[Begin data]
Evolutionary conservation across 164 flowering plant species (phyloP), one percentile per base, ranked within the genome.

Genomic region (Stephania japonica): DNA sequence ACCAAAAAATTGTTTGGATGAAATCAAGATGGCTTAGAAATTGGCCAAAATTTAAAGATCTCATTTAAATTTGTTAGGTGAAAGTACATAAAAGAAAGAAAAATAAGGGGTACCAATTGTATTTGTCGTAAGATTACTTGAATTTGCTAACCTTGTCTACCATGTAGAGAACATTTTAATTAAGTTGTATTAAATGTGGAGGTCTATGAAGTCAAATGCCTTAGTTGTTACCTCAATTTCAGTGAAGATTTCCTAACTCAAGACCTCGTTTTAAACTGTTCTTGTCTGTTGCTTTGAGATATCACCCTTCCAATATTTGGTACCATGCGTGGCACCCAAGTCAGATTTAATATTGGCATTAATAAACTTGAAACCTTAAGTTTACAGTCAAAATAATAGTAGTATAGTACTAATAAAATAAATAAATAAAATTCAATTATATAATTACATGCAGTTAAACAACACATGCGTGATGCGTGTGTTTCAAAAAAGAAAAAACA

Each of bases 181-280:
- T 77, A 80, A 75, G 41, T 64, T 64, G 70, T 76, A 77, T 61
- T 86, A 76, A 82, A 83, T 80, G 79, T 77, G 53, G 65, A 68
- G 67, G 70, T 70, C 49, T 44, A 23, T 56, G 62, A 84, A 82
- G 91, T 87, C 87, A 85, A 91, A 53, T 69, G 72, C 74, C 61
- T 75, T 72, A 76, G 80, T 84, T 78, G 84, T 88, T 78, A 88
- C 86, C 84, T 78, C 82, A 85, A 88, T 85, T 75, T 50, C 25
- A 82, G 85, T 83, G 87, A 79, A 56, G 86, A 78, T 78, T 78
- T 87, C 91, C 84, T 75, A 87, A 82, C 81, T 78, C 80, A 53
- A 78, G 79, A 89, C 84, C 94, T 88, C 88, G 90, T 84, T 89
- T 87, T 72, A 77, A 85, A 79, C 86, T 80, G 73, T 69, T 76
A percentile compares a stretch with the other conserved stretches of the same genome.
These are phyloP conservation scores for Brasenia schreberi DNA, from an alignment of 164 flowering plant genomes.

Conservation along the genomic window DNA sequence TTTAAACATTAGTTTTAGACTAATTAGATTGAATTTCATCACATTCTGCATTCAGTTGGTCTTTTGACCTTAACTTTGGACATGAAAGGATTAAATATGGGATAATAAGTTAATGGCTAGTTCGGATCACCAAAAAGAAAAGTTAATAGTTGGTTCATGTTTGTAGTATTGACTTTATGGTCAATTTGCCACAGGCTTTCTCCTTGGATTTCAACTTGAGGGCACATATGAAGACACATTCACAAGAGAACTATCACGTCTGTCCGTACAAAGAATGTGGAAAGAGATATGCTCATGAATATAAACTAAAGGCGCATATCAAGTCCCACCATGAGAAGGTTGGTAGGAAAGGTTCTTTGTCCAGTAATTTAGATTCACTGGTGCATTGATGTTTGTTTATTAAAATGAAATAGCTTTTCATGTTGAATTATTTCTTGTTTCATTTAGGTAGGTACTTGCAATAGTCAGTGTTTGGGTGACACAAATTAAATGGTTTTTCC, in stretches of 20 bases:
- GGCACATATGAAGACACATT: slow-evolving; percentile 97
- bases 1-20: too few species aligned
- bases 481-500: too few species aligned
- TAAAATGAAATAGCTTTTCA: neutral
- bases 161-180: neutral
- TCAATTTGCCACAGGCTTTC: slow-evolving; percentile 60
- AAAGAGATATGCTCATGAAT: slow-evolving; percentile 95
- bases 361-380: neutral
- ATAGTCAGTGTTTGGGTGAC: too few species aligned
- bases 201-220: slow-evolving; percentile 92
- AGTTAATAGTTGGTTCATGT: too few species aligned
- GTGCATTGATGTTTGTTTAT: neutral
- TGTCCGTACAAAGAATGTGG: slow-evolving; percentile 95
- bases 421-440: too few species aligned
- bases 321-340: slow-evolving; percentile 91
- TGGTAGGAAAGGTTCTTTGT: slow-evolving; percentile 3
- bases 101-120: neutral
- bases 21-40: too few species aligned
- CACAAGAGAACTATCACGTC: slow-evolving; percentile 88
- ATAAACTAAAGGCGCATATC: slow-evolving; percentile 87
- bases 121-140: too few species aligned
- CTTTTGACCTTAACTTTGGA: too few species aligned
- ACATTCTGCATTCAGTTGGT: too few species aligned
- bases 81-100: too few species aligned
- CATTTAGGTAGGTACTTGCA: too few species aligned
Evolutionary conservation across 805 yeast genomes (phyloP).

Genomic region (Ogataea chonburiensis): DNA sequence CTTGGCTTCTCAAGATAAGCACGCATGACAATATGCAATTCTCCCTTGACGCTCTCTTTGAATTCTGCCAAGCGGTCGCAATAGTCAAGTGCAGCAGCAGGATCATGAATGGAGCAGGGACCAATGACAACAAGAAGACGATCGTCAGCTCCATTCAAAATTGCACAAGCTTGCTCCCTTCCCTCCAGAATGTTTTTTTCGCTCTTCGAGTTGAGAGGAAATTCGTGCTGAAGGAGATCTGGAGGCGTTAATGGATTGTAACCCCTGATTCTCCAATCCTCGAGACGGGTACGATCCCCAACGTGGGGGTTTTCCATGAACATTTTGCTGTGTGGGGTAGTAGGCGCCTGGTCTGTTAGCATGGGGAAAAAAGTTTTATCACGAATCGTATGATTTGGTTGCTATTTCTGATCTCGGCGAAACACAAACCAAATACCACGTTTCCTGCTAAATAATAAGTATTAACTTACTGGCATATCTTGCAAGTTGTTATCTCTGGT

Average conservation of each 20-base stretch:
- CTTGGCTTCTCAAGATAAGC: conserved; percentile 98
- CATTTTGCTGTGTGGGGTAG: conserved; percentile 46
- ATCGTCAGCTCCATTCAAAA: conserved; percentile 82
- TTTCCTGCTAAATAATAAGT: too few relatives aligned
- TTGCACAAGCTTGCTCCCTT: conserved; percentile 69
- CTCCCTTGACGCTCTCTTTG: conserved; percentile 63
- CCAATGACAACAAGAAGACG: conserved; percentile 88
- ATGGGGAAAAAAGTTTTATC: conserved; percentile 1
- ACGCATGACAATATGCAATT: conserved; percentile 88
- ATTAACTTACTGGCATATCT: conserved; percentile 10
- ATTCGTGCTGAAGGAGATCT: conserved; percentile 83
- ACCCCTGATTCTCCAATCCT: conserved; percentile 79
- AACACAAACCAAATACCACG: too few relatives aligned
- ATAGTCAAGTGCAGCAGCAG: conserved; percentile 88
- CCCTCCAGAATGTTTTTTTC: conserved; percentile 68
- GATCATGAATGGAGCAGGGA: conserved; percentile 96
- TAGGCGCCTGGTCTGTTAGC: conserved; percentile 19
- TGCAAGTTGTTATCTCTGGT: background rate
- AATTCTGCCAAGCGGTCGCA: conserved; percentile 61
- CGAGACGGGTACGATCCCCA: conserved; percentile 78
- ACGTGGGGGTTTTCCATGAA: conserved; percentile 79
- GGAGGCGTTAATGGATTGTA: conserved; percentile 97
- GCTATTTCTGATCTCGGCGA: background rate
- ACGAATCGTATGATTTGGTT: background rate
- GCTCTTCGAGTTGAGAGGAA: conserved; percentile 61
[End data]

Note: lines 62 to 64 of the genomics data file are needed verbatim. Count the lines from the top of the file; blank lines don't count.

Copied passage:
- TGCAAGTTGTTATCTCTGGT: background rate
- AATTCTGCCAAGCGGTCGCA: conserved; percentile 61
- CGAGACGGGTACGATCCCCA: conserved; percentile 78